After a few hours, Harvey and I start herding the boys toward the exits. Knowing we have three more days of the fair to go, we sensibly try not to overdo it the first day. Again, we are alone in this opinion. As far as our sons are concerned, less is simply less. No matter that we’ve just spent hours riding rides and our entire 401(k) trying to win a 33-cent stuffed animal, the boys always seem to leave the fairgrounds sulking and muttering under their breath that they never get to do anything. From what I can tell, that’s a widespread fair tradition, too.
Thursday, Day 2: Today is the Better Baby Contest –– a long-running staple of fair week. When Andy was a baby, I refused to enter him in the competition on moral grounds. If you asked me, baby beauty contests were just plain wrong –– not to mention that I would get seriously offended if, by some fluke, mine didn’t win.
By the time our sunny, dimpled, cotton-topped, blue-eyed second child came along, however, I apparently had achieved some higher enlightenment regarding the baby contest. Either that, or I figured Matthew was a deadlock cinch. I dressed him in a navy jumper and red high-top sneakers and paraded him around the stage of the local primary school. The good news is Matthew did, in fact, take the blue ribbon. The bad news is I’ll now spend the rest of my life trying to explain to Andy that his little brother was not actually a “better” baby than he was. Andy just had the misfortune of having a better mother.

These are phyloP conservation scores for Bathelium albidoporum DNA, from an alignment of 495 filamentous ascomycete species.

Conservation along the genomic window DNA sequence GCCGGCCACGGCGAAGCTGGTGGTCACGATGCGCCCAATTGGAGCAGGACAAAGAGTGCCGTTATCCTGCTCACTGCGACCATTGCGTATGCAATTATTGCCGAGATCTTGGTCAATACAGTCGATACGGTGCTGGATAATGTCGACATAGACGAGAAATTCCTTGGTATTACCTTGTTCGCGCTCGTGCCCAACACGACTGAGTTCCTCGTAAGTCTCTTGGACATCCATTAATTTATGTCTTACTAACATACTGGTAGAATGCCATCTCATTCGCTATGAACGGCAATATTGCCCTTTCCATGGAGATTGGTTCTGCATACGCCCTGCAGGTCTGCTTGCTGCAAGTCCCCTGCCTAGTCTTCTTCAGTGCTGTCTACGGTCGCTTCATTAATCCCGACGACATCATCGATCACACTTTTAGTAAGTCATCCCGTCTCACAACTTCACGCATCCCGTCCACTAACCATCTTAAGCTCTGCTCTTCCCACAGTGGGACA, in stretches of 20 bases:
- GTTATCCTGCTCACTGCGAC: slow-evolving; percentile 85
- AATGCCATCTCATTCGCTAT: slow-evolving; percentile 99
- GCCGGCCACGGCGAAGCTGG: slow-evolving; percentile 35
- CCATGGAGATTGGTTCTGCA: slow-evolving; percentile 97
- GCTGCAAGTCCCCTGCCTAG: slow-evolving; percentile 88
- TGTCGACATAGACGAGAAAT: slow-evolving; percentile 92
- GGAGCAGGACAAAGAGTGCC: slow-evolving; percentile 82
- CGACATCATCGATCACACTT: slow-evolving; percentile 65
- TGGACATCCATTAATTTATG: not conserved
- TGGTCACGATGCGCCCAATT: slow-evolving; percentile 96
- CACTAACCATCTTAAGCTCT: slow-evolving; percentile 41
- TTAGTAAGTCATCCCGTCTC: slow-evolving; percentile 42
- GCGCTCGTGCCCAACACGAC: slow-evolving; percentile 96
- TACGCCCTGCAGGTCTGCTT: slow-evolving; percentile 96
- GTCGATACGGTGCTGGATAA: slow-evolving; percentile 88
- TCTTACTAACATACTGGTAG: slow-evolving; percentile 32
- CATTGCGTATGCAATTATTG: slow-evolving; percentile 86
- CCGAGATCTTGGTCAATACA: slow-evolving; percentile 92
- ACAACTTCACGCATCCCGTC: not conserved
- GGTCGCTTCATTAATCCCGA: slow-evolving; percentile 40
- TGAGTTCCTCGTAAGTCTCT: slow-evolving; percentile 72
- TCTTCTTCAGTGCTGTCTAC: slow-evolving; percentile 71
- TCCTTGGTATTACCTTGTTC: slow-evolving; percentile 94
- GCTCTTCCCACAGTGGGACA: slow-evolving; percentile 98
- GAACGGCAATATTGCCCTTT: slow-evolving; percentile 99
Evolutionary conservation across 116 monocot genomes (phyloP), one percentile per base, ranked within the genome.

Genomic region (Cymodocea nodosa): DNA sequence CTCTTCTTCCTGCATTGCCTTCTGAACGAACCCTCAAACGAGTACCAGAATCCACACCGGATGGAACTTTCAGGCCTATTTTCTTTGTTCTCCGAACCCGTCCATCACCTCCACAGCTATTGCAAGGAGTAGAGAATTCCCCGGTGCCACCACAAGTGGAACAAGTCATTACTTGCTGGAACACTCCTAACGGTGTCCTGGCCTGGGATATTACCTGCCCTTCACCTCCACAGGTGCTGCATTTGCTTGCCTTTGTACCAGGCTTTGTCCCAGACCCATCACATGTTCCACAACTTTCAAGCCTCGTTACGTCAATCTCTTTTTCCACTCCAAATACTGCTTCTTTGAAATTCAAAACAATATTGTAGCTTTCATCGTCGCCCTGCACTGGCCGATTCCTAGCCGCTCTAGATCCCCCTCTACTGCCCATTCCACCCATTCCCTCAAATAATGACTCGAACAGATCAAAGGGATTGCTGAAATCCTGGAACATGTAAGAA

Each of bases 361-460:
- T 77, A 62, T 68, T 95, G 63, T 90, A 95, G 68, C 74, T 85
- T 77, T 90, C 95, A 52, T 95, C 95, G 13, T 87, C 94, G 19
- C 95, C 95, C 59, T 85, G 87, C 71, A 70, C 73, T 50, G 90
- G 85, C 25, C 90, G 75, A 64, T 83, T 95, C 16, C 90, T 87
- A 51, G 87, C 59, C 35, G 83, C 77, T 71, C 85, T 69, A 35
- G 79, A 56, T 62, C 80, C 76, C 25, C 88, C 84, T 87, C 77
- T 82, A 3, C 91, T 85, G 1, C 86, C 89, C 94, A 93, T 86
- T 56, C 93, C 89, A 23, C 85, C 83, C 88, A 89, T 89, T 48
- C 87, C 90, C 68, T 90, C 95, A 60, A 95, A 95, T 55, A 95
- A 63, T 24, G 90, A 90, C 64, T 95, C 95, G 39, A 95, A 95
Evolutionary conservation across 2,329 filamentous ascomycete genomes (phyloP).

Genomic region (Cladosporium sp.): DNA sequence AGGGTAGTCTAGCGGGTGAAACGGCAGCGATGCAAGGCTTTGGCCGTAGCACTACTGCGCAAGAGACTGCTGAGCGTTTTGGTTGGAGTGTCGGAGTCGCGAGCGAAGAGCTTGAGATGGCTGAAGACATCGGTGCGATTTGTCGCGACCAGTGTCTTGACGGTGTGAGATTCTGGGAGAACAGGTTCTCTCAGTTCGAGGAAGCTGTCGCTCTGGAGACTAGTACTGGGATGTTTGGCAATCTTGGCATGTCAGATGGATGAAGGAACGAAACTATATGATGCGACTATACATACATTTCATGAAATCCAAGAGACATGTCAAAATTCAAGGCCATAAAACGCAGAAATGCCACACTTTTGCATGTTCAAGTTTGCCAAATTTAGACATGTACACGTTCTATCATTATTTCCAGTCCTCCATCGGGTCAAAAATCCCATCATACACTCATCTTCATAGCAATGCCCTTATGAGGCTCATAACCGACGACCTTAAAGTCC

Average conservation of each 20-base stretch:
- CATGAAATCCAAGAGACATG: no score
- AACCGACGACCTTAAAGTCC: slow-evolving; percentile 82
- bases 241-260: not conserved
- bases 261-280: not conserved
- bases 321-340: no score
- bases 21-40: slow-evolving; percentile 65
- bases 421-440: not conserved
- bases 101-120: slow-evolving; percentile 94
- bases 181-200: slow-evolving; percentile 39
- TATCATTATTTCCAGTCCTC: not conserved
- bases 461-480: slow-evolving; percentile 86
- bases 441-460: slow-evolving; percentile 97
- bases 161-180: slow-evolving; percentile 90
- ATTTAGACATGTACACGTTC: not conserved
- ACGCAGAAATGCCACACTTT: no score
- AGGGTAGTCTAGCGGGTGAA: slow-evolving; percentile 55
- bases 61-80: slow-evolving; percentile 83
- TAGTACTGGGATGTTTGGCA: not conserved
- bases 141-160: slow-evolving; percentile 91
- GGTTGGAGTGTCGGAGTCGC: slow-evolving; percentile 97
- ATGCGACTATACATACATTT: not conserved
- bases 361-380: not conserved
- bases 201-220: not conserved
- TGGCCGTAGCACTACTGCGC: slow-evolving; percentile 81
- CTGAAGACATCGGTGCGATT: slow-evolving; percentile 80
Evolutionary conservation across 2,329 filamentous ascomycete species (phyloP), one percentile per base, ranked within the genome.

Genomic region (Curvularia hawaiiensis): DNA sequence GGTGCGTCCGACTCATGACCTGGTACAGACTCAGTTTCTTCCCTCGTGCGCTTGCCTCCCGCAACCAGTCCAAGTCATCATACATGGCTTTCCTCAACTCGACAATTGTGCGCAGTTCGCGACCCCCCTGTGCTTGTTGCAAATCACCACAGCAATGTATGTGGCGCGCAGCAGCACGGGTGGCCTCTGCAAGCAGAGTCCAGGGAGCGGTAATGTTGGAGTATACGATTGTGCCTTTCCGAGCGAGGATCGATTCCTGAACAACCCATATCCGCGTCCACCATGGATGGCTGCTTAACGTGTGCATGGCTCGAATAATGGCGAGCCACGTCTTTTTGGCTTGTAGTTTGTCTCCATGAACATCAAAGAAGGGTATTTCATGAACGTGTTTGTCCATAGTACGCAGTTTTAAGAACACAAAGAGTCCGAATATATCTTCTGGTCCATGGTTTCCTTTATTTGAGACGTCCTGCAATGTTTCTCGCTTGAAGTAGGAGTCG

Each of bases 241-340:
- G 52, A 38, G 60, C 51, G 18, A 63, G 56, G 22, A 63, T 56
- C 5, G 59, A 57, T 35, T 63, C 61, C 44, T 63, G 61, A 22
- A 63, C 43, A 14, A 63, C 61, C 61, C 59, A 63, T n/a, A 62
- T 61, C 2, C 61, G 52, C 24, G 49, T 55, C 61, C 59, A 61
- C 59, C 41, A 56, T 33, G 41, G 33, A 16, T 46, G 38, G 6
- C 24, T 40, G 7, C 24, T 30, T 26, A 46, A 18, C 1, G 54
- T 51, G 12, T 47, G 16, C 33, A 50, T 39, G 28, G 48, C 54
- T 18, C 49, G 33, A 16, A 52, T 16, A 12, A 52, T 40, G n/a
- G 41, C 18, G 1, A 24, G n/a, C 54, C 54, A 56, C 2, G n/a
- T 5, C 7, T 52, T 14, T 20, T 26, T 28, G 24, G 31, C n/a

Friday, Day 3: On Friday mornings, we cruise through Old McDonald’s Farm, a popular petting zoo with animals including bunnies and llamas. The petting zoo is a valuable educational experience for children from all walks of life. It also gives parents the perfect opportunity to address their children’s natural curiosity about such things as “Where do baby chickens come from?” and “When can we go back to the midway?”